Archives for category: Ravitch, Diane

In recent days, there has been an extended discussion online about an article by California whistle blower Kathleen Carroll, in which she blasts Randi Weingarten and the Teachers Union Reform Network for taking money from Gates, Broad, and other corporate reform groups, in some cases, more than a dozen years ago. Carroll also suggests that I am complicit in this “corruption” because I spoke to the 2013 national meeting of TURN and was probably paid with corporate reform money; she notes that Karen Lewis, Deborah Meier, and Linda Darling-Hammond also spoke to the TURN annual meeting in 2012 or 2013. I told Carroll that I was not paid to speak to TURN, also that I have spoken to rightwing think tanks, and that no matter where I speak and whether I am paid, my message is the same as what I write in my books and blogs. In the discussion, I mentioned that I spoke to the National Association of School Psychologists at its annual convention in 2012, one of whose sponsors was Pearson, and I thought it was funny that Pearson might have paid me to blast testing, my point being that I say what I want regardless of who puts up the money. At that point, Jim Horn used the discussion to lacerate me for various sins.

Mercedes Schneider decided to disentangle this mess of charges and countercharges. In the following post, Schneider uses her considerable research skills to dissect the issues, claims and counterclaims. All the links are included in this piece by Schneider. Schneider asked me for my speech to the National Association of School Psychologists as well as my remarks to the TURN meeting, which are included.

I will make two points here. First, Randi has been my friend for 20 years, and I don’t criticize my friends; we disagree on many points, for example, the Common Core, which I oppose and she supports. I don’t hide our disagreements but I won’t call her names or question her motives. Friends can disagree and remain friends.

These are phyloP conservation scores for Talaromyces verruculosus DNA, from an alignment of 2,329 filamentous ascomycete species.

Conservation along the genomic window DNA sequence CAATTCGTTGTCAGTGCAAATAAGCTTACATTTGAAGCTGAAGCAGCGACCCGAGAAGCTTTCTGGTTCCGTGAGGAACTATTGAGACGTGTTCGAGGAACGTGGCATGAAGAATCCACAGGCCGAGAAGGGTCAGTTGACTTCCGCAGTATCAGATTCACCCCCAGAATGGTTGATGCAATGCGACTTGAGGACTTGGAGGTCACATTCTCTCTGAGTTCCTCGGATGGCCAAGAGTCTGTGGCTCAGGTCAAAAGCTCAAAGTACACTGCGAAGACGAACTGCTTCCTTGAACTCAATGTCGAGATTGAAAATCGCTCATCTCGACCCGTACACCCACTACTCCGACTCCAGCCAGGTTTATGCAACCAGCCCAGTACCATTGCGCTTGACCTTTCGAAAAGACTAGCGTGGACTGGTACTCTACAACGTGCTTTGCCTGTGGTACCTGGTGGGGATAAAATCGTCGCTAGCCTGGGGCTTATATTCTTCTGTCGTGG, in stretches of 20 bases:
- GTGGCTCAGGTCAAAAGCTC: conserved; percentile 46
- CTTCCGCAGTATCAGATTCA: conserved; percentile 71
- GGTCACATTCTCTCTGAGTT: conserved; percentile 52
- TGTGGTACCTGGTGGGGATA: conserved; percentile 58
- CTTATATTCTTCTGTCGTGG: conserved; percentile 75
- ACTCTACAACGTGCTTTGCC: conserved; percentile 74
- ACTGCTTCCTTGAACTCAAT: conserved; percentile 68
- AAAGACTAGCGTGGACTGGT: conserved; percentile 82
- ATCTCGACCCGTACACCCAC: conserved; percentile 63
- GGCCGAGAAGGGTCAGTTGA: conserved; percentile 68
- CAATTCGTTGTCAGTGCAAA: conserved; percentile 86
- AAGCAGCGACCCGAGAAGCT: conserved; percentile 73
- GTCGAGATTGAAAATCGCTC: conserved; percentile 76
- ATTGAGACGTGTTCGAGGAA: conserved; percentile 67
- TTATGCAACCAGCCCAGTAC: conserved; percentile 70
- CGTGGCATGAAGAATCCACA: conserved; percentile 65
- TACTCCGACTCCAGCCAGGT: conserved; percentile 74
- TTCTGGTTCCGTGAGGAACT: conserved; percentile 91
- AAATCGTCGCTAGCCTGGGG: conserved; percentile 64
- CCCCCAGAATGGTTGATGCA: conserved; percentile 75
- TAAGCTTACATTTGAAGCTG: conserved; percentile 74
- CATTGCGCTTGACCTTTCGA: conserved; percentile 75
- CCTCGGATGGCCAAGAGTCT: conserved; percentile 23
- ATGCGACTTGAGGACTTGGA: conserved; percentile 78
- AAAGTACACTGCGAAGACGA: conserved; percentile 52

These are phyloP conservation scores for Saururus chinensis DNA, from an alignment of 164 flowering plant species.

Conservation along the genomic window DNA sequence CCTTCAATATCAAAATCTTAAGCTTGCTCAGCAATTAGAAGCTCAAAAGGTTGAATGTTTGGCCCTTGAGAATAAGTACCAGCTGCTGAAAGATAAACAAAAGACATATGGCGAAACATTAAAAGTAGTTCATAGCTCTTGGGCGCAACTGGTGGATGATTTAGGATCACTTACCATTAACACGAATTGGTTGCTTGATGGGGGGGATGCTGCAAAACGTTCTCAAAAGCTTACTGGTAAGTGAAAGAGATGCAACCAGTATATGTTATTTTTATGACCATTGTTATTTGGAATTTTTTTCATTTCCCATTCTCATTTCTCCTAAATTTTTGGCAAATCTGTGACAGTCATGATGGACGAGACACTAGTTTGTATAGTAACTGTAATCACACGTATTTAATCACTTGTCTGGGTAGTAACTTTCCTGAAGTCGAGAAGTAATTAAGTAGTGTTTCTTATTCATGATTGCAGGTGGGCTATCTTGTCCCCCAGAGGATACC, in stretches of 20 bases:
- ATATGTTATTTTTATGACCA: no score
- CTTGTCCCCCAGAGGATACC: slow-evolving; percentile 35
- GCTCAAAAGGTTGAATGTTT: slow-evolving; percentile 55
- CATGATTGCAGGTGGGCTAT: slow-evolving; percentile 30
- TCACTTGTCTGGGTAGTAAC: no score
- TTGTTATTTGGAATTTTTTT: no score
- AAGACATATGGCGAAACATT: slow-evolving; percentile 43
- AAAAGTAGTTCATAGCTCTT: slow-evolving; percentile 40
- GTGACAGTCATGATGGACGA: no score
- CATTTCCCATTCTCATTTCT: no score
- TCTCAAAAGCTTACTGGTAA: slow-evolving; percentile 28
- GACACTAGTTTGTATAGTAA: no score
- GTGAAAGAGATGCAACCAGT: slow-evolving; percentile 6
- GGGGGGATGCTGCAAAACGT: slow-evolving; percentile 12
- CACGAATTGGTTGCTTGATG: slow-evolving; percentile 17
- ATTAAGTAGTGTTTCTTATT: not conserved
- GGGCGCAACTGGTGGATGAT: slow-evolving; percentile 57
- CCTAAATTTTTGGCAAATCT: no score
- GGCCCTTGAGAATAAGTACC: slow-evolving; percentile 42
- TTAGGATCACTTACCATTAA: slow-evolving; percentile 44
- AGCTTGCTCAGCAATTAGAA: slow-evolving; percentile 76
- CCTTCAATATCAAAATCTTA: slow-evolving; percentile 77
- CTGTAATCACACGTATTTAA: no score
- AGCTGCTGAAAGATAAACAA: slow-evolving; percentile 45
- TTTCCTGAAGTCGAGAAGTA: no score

Second, I recall learning how the left made itself impotent in American politics by fighting among themselves instead of uniting against the common adversary. I recall my first job at the New Leader magazine in 1960, where I learned about the enmity among the Cannonites, the Lovestonites, the Trotskyites, the Mensheviks, the Schactmanites, and other passionate groups in the 1930s. That’s when I became convinced that any successful movement must minimize infighting and strive for unity and common goals.

Even earlier, Benjamin Franklin was supposed to have said at the signing of the Declaration of Independence, “We must all hang together, or assuredly we shall all hang separately.”

In the past two days, there has been speculation in the media that I might be a candidate for governor on behalf of the Working Families Party.

I have not sought this designation nor am I running for any political office. There are many well-qualified candidates, and I expect that WFP will choose one of them.

Regular readers of this blog know that I had major surgery on May 9 to replace a knee that I injured when I fell in April. For the balance of this summer, I look forward to walking, not running!

I hope that WFP mounts a vigorous campaign, especially on the issue of education, pointing out that the Cuomo administration has tolerated highly inequitable funding, limited the ability of districts to tax themselves to meet their needs, and shown preference for charter schools–which enroll 3% of the state’s children–over public schools. Our children are our future.

The bloggers at valueaddedmeasureit.com have proposed what they call “the fight of the century” to replace “the fight of the century that wasn’t.”

They refer to the debate that never happened between Michelle Rhee and me.

They refer to efforts by Lehigh University to set up a debate between us on February 6, which did not happen because Rhee kept raising new demands and eventually backed out when she said she could not find a third debate partner.

They offer a few conditions that might make this debate actually happen.